Many in the camp where Scott now finds himself might be shocked at what Scott says next: “Let’s talk about Colin Kaepernick’s persuasion, because I’m a big Kaepernick fan. When I say ‘fan,’ it has nothing to do with football. It doesn’t even have anything to do with the specific policies he’s pushing — although that topic is important, of course. But persuasion-wise, Colin Kaepernick nailed it. He raised consciousness; the entire country’s talking about the thing that he started; he stayed within the law — he didn’t break any law; he offended our sensibilities in exactly the right way for a protest…he raised the issue that he wanted to raise and he took the bullet; he knew that this was going to cost him, and he did it anyway. So that, I have to respect.”
Not that Scott considers his own actions comparable in any way to Kaepernick’s, but he does feel like he’s been successful in raising people’s awareness of the way persuasion works as wielded by the current administration.
“The main thing I always talk about is the ‘two movies on one screen,’ Scott says. The number of times we’re looking at exactly the same information. There’s no data difference. We’re smart, we’re looking at it, and we just come to different conclusions.”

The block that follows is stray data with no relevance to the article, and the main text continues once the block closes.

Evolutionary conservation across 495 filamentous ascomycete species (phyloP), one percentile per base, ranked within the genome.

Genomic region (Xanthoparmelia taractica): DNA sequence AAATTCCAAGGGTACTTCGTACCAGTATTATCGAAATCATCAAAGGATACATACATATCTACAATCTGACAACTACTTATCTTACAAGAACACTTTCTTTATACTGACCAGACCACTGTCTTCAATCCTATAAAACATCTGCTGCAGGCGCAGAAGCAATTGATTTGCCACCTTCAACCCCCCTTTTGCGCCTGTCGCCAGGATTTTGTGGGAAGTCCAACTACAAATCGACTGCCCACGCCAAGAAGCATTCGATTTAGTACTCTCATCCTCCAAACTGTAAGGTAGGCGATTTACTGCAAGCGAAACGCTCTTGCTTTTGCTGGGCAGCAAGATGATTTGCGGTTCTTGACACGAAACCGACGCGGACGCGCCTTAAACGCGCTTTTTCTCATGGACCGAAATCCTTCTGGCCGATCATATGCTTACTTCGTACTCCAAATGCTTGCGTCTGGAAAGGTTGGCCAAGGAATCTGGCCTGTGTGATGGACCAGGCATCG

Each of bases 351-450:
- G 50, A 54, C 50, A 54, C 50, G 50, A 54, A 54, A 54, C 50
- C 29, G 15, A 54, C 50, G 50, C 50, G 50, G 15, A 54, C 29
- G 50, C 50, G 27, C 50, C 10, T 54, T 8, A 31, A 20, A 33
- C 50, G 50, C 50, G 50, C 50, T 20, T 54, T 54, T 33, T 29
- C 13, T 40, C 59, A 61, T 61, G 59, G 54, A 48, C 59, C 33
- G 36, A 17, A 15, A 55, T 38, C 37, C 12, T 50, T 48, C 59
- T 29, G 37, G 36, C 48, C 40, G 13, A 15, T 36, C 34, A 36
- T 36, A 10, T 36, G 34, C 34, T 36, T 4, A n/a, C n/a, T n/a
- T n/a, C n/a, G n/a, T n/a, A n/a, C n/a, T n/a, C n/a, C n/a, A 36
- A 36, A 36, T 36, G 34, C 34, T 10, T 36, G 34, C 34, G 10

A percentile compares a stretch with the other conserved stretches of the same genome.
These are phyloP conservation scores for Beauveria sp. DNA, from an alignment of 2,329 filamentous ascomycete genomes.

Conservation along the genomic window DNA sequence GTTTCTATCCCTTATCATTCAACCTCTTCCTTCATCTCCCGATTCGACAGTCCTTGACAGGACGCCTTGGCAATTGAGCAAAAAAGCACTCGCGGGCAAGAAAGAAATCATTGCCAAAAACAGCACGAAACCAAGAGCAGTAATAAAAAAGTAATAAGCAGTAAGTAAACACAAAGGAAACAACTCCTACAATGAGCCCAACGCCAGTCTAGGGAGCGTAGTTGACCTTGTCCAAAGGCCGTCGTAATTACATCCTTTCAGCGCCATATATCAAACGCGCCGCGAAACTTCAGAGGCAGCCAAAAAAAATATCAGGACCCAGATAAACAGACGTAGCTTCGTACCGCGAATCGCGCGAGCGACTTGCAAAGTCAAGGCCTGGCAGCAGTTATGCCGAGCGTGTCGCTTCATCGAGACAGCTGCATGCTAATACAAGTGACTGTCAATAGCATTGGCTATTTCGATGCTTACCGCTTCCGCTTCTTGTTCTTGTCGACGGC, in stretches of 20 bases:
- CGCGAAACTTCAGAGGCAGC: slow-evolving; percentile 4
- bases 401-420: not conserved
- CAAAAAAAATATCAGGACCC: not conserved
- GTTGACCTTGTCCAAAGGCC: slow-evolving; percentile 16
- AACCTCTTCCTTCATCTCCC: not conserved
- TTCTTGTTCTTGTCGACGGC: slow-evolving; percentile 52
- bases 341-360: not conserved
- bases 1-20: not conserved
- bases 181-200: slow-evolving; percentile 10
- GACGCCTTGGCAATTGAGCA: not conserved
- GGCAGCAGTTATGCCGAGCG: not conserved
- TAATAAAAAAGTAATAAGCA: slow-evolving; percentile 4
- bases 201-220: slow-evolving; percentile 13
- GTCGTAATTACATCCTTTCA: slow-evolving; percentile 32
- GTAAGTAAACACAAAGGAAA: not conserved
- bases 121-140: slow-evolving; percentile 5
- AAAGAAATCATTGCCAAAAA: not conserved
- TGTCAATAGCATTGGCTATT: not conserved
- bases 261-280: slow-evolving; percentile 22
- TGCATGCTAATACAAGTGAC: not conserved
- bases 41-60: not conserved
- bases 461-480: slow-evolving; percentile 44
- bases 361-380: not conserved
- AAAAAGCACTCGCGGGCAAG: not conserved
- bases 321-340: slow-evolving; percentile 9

Listen to this episode of The Art of Charm in its entirety to learn more about how a master persuader can often get away with making outrageously untrue statements (and why he or she would want to consciously do so in the first place), how someone easily embarrassed today (like, say, a certain bespectacled cartoonist we know) might become immune to shame tomorrow, how otherwise critical thinkers give into the allure of improbably bizarre conspiracy theories, what Scott learned about his own perception of reality by being robbed at gunpoint twice, what we can learn from our own cognitive dissonance, why Scott hates analogies in arguments, the concept of strategic ambiguity, and lots more.
THANKS, SCOTT ADAMS!
If you enjoyed this session with Scott Adams, let him know by clicking on the link below and sending him a quick shout out at Twitter:
Resources from This Episode:
- Transcript for this episode
- Worksheet for this episode
- Win Bigly: Persuasion in a World Where Facts Don’t Matter by Scott Adams
- Scott Adams | Master Persuader (Episode 605)
- How to Fail at Almost Everything and Still Win Big: Kind of the Story of My Life by Scott Adams
- Scott Adams’ blog
- Scott Adams at Periscope
- Scott Adams at YouTube
- Scott Adams at Twitter
- What Happened When I Interviewed Roger Stone: A Case Study in Confirmation Bias
- Who Are You Calling Anti-Science? by Troy H. Campbell, Scientific American
- Shaquille O’Neal | Flat Earth Theory (Episode 602)
- Dilbert Takes the Dale Carnegie Course
- Selective Attention Test by Daniel Simons and Christopher Chabris
- Carmen Simon | Impossible to Ignore (Episode 533)
- Robert H. Frank | The Myth of Meritocracy (Episode 599)
- The Luck Factor by Richard Wiseman